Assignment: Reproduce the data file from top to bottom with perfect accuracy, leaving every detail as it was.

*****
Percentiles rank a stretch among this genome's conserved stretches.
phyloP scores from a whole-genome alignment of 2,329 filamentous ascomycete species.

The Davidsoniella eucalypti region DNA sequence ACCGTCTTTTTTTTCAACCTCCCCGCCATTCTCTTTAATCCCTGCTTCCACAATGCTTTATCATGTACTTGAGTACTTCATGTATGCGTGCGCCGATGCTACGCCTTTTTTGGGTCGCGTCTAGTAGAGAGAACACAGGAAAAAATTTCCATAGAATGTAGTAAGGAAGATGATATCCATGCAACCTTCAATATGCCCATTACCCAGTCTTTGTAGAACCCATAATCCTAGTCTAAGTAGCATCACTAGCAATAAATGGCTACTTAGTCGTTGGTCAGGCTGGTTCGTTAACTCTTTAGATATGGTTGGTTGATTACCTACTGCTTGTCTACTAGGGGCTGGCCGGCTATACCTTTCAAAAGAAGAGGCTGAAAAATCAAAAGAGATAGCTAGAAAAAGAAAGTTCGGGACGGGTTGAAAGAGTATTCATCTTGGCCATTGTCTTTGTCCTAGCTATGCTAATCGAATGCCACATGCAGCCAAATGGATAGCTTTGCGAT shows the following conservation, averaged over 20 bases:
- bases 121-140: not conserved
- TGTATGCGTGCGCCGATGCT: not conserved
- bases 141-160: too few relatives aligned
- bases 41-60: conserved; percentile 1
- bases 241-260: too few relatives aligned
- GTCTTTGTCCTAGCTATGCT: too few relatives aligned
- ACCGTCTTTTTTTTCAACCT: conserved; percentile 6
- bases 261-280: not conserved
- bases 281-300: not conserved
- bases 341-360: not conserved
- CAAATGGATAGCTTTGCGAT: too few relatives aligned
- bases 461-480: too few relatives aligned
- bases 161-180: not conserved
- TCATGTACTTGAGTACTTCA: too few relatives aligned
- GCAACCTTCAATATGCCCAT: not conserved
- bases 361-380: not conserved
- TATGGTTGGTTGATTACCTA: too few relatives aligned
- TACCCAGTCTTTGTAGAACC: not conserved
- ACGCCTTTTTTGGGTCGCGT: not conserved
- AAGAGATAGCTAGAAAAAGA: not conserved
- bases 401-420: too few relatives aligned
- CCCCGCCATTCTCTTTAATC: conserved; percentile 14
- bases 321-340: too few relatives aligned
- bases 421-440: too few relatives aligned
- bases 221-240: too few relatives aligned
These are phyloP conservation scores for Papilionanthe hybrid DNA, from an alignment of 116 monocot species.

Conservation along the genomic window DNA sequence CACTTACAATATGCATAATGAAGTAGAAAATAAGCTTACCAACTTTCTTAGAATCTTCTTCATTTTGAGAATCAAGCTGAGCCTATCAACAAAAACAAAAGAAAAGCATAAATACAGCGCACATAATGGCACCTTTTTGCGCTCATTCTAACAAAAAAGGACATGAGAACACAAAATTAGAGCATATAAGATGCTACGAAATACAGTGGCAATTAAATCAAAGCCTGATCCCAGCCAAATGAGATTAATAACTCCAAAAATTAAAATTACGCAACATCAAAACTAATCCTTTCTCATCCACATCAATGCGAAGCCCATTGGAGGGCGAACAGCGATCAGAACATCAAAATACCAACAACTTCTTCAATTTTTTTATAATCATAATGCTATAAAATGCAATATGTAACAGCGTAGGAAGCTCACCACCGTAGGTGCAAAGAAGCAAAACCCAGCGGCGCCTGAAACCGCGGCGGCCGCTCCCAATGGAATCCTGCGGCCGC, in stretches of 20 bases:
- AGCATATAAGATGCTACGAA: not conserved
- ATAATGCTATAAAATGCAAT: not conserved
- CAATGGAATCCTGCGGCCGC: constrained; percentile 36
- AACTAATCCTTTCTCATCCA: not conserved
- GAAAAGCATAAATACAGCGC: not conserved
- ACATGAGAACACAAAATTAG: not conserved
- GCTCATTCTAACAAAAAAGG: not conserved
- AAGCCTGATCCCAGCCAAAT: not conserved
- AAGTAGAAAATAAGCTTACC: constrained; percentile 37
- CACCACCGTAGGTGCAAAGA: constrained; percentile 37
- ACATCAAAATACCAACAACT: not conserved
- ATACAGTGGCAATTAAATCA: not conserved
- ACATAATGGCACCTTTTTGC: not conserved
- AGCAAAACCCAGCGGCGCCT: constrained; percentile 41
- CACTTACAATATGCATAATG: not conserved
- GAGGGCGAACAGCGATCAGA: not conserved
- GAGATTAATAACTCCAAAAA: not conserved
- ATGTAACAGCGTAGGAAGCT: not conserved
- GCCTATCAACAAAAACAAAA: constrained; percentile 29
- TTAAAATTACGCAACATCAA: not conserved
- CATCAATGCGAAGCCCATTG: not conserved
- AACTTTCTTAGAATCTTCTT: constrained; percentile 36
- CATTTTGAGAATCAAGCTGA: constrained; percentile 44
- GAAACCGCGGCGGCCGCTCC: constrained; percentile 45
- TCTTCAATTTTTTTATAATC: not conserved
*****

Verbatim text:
Percentiles rank a stretch among this genome's conserved stretches.
phyloP scores from a whole-genome alignment of 2,329 filamentous ascomycete species.

The Davidsoniella eucalypti region DNA sequence ACCGTCTTTTTTTTCAACCTCCCCGCCATTCTCTTTAATCCCTGCTTCCACAATGCTTTATCATGTACTTGAGTACTTCATGTATGCGTGCGCCGATGCTACGCCTTTTTTGGGTCGCGTCTAGTAGAGAGAACACAGGAAAAAATTTCCATAGAATGTAGTAAGGAAGATGATATCCATGCAACCTTCAATATGCCCATTACCCAGTCTTTGTAGAACCCATAATCCTAGTCTAAGTAGCATCACTAGCAATAAATGGCTACTTAGTCGTTGGTCAGGCTGGTTCGTTAACTCTTTAGATATGGTTGGTTGATTACCTACTGCTTGTCTACTAGGGGCTGGCCGGCTATACCTTTCAAAAGAAGAGGCTGAAAAATCAAAAGAGATAGCTAGAAAAAGAAAGTTCGGGACGGGTTGAAAGAGTATTCATCTTGGCCATTGTCTTTGTCCTAGCTATGCTAATCGAATGCCACATGCAGCCAAATGGATAGCTTTGCGAT shows the following conservation, averaged over 20 bases:
- bases 121-140: not conserved
- TGTATGCGTGCGCCGATGCT: not conserved
- bases 141-160: too few relatives aligned
- bases 41-60: conserved; percentile 1
- bases 241-260: too few relatives aligned
- GTCTTTGTCCTAGCTATGCT: too few relatives aligned
- ACCGTCTTTTTTTTCAACCT: conserved; percentile 6
- bases 261-280: not conserved
- bases 281-300: not conserved
- bases 341-360: not conserved
- CAAATGGATAGCTTTGCGAT: too few relatives aligned
- bases 461-480: too few relatives aligned
- bases 161-180: not conserved
- TCATGTACTTGAGTACTTCA: too few relatives aligned
- GCAACCTTCAATATGCCCAT: not conserved
- bases 361-380: not conserved
- TATGGTTGGTTGATTACCTA: too few relatives aligned
- TACCCAGTCTTTGTAGAACC: not conserved
- ACGCCTTTTTTGGGTCGCGT: not conserved
- AAGAGATAGCTAGAAAAAGA: not conserved
- bases 401-420: too few relatives aligned
- CCCCGCCATTCTCTTTAATC: conserved; percentile 14
- bases 321-340: too few relatives aligned
- bases 421-440: too few relatives aligned
- bases 221-240: too few relatives aligned
These are phyloP conservation scores for Papilionanthe hybrid DNA, from an alignment of 116 monocot species.

Conservation along the genomic window DNA sequence CACTTACAATATGCATAATGAAGTAGAAAATAAGCTTACCAACTTTCTTAGAATCTTCTTCATTTTGAGAATCAAGCTGAGCCTATCAACAAAAACAAAAGAAAAGCATAAATACAGCGCACATAATGGCACCTTTTTGCGCTCATTCTAACAAAAAAGGACATGAGAACACAAAATTAGAGCATATAAGATGCTACGAAATACAGTGGCAATTAAATCAAAGCCTGATCCCAGCCAAATGAGATTAATAACTCCAAAAATTAAAATTACGCAACATCAAAACTAATCCTTTCTCATCCACATCAATGCGAAGCCCATTGGAGGGCGAACAGCGATCAGAACATCAAAATACCAACAACTTCTTCAATTTTTTTATAATCATAATGCTATAAAATGCAATATGTAACAGCGTAGGAAGCTCACCACCGTAGGTGCAAAGAAGCAAAACCCAGCGGCGCCTGAAACCGCGGCGGCCGCTCCCAATGGAATCCTGCGGCCGC, in stretches of 20 bases:
- AGCATATAAGATGCTACGAA: not conserved
- ATAATGCTATAAAATGCAAT: not conserved
- CAATGGAATCCTGCGGCCGC: constrained; percentile 36
- AACTAATCCTTTCTCATCCA: not conserved
- GAAAAGCATAAATACAGCGC: not conserved
- ACATGAGAACACAAAATTAG: not conserved
- GCTCATTCTAACAAAAAAGG: not conserved
- AAGCCTGATCCCAGCCAAAT: not conserved
- AAGTAGAAAATAAGCTTACC: constrained; percentile 37
- CACCACCGTAGGTGCAAAGA: constrained; percentile 37
- ACATCAAAATACCAACAACT: not conserved
- ATACAGTGGCAATTAAATCA: not conserved
- ACATAATGGCACCTTTTTGC: not conserved
- AGCAAAACCCAGCGGCGCCT: constrained; percentile 41
- CACTTACAATATGCATAATG: not conserved
- GAGGGCGAACAGCGATCAGA: not conserved
- GAGATTAATAACTCCAAAAA: not conserved
- ATGTAACAGCGTAGGAAGCT: not conserved
- GCCTATCAACAAAAACAAAA: constrained; percentile 29
- TTAAAATTACGCAACATCAA: not conserved
- CATCAATGCGAAGCCCATTG: not conserved
- AACTTTCTTAGAATCTTCTT: constrained; percentile 36
- CATTTTGAGAATCAAGCTGA: constrained; percentile 44
- GAAACCGCGGCGGCCGCTCC: constrained; percentile 45
- TCTTCAATTTTTTTATAATC: not conserved